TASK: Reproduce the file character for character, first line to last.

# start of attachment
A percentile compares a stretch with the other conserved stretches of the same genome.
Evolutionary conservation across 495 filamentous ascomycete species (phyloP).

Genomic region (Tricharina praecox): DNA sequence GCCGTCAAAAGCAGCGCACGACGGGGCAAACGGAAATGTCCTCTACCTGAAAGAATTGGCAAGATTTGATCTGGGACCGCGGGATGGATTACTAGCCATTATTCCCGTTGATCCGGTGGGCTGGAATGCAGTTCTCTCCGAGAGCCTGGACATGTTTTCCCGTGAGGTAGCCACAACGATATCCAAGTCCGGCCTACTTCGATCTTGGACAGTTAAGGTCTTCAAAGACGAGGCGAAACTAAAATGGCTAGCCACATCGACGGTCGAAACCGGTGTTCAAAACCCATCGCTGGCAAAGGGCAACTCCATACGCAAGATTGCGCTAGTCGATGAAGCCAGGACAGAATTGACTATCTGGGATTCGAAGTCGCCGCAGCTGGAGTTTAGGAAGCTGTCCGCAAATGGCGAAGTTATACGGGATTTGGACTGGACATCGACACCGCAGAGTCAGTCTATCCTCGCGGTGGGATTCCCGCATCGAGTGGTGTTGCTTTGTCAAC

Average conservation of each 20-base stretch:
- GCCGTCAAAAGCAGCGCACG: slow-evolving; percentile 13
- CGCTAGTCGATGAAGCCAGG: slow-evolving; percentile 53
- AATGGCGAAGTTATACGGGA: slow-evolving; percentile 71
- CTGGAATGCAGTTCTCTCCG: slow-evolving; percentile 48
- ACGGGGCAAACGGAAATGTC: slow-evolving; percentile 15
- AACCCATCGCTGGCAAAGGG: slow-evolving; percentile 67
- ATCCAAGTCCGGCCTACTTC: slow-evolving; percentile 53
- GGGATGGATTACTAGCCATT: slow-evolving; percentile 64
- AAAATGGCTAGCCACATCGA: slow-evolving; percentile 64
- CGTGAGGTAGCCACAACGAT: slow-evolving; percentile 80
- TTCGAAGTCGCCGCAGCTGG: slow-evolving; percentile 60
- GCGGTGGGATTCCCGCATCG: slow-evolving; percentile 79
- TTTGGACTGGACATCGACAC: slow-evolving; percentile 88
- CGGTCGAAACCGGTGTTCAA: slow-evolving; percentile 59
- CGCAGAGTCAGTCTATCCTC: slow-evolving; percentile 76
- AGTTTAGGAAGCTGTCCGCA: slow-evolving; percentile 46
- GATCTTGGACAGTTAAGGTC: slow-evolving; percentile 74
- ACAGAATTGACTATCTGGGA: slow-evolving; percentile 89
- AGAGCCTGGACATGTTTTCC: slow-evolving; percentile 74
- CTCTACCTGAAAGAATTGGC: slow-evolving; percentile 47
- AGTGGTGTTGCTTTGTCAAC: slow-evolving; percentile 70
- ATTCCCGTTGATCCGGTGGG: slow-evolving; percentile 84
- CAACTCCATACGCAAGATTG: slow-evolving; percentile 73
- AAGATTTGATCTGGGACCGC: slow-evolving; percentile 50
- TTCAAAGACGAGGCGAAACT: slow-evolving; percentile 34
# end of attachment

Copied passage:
A percentile compares a stretch with the other conserved stretches of the same genome.
Evolutionary conservation across 495 filamentous ascomycete species (phyloP).

Genomic region (Tricharina praecox): DNA sequence GCCGTCAAAAGCAGCGCACGACGGGGCAAACGGAAATGTCCTCTACCTGAAAGAATTGGCAAGATTTGATCTGGGACCGCGGGATGGATTACTAGCCATTATTCCCGTTGATCCGGTGGGCTGGAATGCAGTTCTCTCCGAGAGCCTGGACATGTTTTCCCGTGAGGTAGCCACAACGATATCCAAGTCCGGCCTACTTCGATCTTGGACAGTTAAGGTCTTCAAAGACGAGGCGAAACTAAAATGGCTAGCCACATCGACGGTCGAAACCGGTGTTCAAAACCCATCGCTGGCAAAGGGCAACTCCATACGCAAGATTGCGCTAGTCGATGAAGCCAGGACAGAATTGACTATCTGGGATTCGAAGTCGCCGCAGCTGGAGTTTAGGAAGCTGTCCGCAAATGGCGAAGTTATACGGGATTTGGACTGGACATCGACACCGCAGAGTCAGTCTATCCTCGCGGTGGGATTCCCGCATCGAGTGGTGTTGCTTTGTCAAC

Average conservation of each 20-base stretch:
- GCCGTCAAAAGCAGCGCACG: slow-evolving; percentile 13
- CGCTAGTCGATGAAGCCAGG: slow-evolving; percentile 53
- AATGGCGAAGTTATACGGGA: slow-evolving; percentile 71
- CTGGAATGCAGTTCTCTCCG: slow-evolving; percentile 48
- ACGGGGCAAACGGAAATGTC: slow-evolving; percentile 15
- AACCCATCGCTGGCAAAGGG: slow-evolving; percentile 67
- ATCCAAGTCCGGCCTACTTC: slow-evolving; percentile 53
- GGGATGGATTACTAGCCATT: slow-evolving; percentile 64
- AAAATGGCTAGCCACATCGA: slow-evolving; percentile 64
- CGTGAGGTAGCCACAACGAT: slow-evolving; percentile 80
- TTCGAAGTCGCCGCAGCTGG: slow-evolving; percentile 60
- GCGGTGGGATTCCCGCATCG: slow-evolving; percentile 79
- TTTGGACTGGACATCGACAC: slow-evolving; percentile 88
- CGGTCGAAACCGGTGTTCAA: slow-evolving; percentile 59
- CGCAGAGTCAGTCTATCCTC: slow-evolving; percentile 76
- AGTTTAGGAAGCTGTCCGCA: slow-evolving; percentile 46
- GATCTTGGACAGTTAAGGTC: slow-evolving; percentile 74
- ACAGAATTGACTATCTGGGA: slow-evolving; percentile 89
- AGAGCCTGGACATGTTTTCC: slow-evolving; percentile 74
- CTCTACCTGAAAGAATTGGC: slow-evolving; percentile 47
- AGTGGTGTTGCTTTGTCAAC: slow-evolving; percentile 70
- ATTCCCGTTGATCCGGTGGG: slow-evolving; percentile 84
- CAACTCCATACGCAAGATTG: slow-evolving; percentile 73
- AAGATTTGATCTGGGACCGC: slow-evolving; percentile 50
- TTCAAAGACGAGGCGAAACT: slow-evolving; percentile 34